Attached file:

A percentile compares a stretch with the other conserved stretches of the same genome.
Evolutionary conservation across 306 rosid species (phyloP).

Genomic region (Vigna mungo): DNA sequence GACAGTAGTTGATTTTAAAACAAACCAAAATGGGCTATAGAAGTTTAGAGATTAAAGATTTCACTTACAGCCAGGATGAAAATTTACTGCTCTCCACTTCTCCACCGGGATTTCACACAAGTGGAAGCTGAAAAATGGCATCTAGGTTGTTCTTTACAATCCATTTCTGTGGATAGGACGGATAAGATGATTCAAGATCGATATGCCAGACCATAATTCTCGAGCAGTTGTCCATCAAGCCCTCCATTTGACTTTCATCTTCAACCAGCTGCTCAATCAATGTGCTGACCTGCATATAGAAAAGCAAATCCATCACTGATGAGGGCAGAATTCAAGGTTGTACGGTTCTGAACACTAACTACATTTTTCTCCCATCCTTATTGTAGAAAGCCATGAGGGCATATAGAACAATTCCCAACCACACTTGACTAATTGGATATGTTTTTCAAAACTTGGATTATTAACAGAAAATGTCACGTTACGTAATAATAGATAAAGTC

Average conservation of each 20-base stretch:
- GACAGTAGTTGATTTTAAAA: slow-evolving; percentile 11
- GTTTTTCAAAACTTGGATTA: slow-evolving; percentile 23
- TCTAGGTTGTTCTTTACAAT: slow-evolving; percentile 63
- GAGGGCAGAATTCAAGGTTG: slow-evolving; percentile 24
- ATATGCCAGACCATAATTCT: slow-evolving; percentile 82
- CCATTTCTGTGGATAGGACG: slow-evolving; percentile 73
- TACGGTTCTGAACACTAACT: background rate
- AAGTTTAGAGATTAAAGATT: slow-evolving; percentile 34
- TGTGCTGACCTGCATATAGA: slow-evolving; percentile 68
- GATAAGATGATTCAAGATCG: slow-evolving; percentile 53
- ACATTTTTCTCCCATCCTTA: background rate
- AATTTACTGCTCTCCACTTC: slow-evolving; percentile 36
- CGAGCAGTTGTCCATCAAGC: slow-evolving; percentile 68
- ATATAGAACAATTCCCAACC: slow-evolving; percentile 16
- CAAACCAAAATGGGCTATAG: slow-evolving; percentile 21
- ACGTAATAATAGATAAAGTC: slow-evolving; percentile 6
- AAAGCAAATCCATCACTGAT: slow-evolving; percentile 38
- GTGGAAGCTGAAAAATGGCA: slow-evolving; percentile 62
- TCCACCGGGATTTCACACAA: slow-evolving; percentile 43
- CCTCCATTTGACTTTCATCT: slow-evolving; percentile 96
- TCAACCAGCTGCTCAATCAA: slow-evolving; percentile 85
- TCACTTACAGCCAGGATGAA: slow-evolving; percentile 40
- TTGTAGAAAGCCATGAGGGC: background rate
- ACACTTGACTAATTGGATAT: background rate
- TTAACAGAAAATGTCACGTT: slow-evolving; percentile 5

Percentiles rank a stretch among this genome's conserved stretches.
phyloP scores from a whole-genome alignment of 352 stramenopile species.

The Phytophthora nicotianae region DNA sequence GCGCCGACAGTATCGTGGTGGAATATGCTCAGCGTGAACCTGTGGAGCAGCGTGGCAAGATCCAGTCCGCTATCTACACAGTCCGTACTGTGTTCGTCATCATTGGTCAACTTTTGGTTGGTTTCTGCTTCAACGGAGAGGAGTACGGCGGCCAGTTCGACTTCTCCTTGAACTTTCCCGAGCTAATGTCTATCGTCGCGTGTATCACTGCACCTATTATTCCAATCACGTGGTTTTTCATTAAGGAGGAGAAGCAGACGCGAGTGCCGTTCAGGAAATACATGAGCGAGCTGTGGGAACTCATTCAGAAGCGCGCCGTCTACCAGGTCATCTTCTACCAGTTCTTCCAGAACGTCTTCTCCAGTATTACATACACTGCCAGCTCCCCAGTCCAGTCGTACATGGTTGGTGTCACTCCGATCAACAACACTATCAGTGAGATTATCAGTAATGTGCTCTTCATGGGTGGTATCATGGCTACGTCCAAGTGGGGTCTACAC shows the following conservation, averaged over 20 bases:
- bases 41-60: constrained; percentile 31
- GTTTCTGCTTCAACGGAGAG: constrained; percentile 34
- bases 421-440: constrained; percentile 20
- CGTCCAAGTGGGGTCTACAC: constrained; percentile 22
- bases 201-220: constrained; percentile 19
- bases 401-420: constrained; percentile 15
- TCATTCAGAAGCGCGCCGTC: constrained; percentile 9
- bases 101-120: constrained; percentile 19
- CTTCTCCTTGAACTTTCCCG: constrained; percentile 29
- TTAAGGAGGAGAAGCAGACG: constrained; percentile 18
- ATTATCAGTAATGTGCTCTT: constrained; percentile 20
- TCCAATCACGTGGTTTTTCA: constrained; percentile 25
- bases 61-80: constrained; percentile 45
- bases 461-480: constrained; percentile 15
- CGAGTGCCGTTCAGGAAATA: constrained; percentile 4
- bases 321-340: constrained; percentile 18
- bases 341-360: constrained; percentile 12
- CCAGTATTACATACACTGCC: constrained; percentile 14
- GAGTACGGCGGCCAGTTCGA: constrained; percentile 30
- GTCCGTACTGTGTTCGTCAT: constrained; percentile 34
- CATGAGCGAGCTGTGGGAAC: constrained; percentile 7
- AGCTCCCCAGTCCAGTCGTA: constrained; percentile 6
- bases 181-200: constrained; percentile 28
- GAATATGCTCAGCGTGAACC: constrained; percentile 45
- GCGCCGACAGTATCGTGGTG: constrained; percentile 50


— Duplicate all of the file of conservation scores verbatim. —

A percentile compares a stretch with the other conserved stretches of the same genome.
Evolutionary conservation across 306 rosid species (phyloP).

Genomic region (Vigna mungo): DNA sequence GACAGTAGTTGATTTTAAAACAAACCAAAATGGGCTATAGAAGTTTAGAGATTAAAGATTTCACTTACAGCCAGGATGAAAATTTACTGCTCTCCACTTCTCCACCGGGATTTCACACAAGTGGAAGCTGAAAAATGGCATCTAGGTTGTTCTTTACAATCCATTTCTGTGGATAGGACGGATAAGATGATTCAAGATCGATATGCCAGACCATAATTCTCGAGCAGTTGTCCATCAAGCCCTCCATTTGACTTTCATCTTCAACCAGCTGCTCAATCAATGTGCTGACCTGCATATAGAAAAGCAAATCCATCACTGATGAGGGCAGAATTCAAGGTTGTACGGTTCTGAACACTAACTACATTTTTCTCCCATCCTTATTGTAGAAAGCCATGAGGGCATATAGAACAATTCCCAACCACACTTGACTAATTGGATATGTTTTTCAAAACTTGGATTATTAACAGAAAATGTCACGTTACGTAATAATAGATAAAGTC

Average conservation of each 20-base stretch:
- GACAGTAGTTGATTTTAAAA: slow-evolving; percentile 11
- GTTTTTCAAAACTTGGATTA: slow-evolving; percentile 23
- TCTAGGTTGTTCTTTACAAT: slow-evolving; percentile 63
- GAGGGCAGAATTCAAGGTTG: slow-evolving; percentile 24
- ATATGCCAGACCATAATTCT: slow-evolving; percentile 82
- CCATTTCTGTGGATAGGACG: slow-evolving; percentile 73
- TACGGTTCTGAACACTAACT: background rate
- AAGTTTAGAGATTAAAGATT: slow-evolving; percentile 34
- TGTGCTGACCTGCATATAGA: slow-evolving; percentile 68
- GATAAGATGATTCAAGATCG: slow-evolving; percentile 53
- ACATTTTTCTCCCATCCTTA: background rate
- AATTTACTGCTCTCCACTTC: slow-evolving; percentile 36
- CGAGCAGTTGTCCATCAAGC: slow-evolving; percentile 68
- ATATAGAACAATTCCCAACC: slow-evolving; percentile 16
- CAAACCAAAATGGGCTATAG: slow-evolving; percentile 21
- ACGTAATAATAGATAAAGTC: slow-evolving; percentile 6
- AAAGCAAATCCATCACTGAT: slow-evolving; percentile 38
- GTGGAAGCTGAAAAATGGCA: slow-evolving; percentile 62
- TCCACCGGGATTTCACACAA: slow-evolving; percentile 43
- CCTCCATTTGACTTTCATCT: slow-evolving; percentile 96
- TCAACCAGCTGCTCAATCAA: slow-evolving; percentile 85
- TCACTTACAGCCAGGATGAA: slow-evolving; percentile 40
- TTGTAGAAAGCCATGAGGGC: background rate
- ACACTTGACTAATTGGATAT: background rate
- TTAACAGAAAATGTCACGTT: slow-evolving; percentile 5

Percentiles rank a stretch among this genome's conserved stretches.
phyloP scores from a whole-genome alignment of 352 stramenopile species.

The Phytophthora nicotianae region DNA sequence GCGCCGACAGTATCGTGGTGGAATATGCTCAGCGTGAACCTGTGGAGCAGCGTGGCAAGATCCAGTCCGCTATCTACACAGTCCGTACTGTGTTCGTCATCATTGGTCAACTTTTGGTTGGTTTCTGCTTCAACGGAGAGGAGTACGGCGGCCAGTTCGACTTCTCCTTGAACTTTCCCGAGCTAATGTCTATCGTCGCGTGTATCACTGCACCTATTATTCCAATCACGTGGTTTTTCATTAAGGAGGAGAAGCAGACGCGAGTGCCGTTCAGGAAATACATGAGCGAGCTGTGGGAACTCATTCAGAAGCGCGCCGTCTACCAGGTCATCTTCTACCAGTTCTTCCAGAACGTCTTCTCCAGTATTACATACACTGCCAGCTCCCCAGTCCAGTCGTACATGGTTGGTGTCACTCCGATCAACAACACTATCAGTGAGATTATCAGTAATGTGCTCTTCATGGGTGGTATCATGGCTACGTCCAAGTGGGGTCTACAC shows the following conservation, averaged over 20 bases:
- bases 41-60: constrained; percentile 31
- GTTTCTGCTTCAACGGAGAG: constrained; percentile 34
- bases 421-440: constrained; percentile 20
- CGTCCAAGTGGGGTCTACAC: constrained; percentile 22
- bases 201-220: constrained; percentile 19
- bases 401-420: constrained; percentile 15
- TCATTCAGAAGCGCGCCGTC: constrained; percentile 9
- bases 101-120: constrained; percentile 19
- CTTCTCCTTGAACTTTCCCG: constrained; percentile 29
- TTAAGGAGGAGAAGCAGACG: constrained; percentile 18
- ATTATCAGTAATGTGCTCTT: constrained; percentile 20
- TCCAATCACGTGGTTTTTCA: constrained; percentile 25
- bases 61-80: constrained; percentile 45
- bases 461-480: constrained; percentile 15
- CGAGTGCCGTTCAGGAAATA: constrained; percentile 4
- bases 321-340: constrained; percentile 18
- bases 341-360: constrained; percentile 12
- CCAGTATTACATACACTGCC: constrained; percentile 14
- GAGTACGGCGGCCAGTTCGA: constrained; percentile 30
- GTCCGTACTGTGTTCGTCAT: constrained; percentile 34
- CATGAGCGAGCTGTGGGAAC: constrained; percentile 7
- AGCTCCCCAGTCCAGTCGTA: constrained; percentile 6
- bases 181-200: constrained; percentile 28
- GAATATGCTCAGCGTGAACC: constrained; percentile 45
- GCGCCGACAGTATCGTGGTG: constrained; percentile 50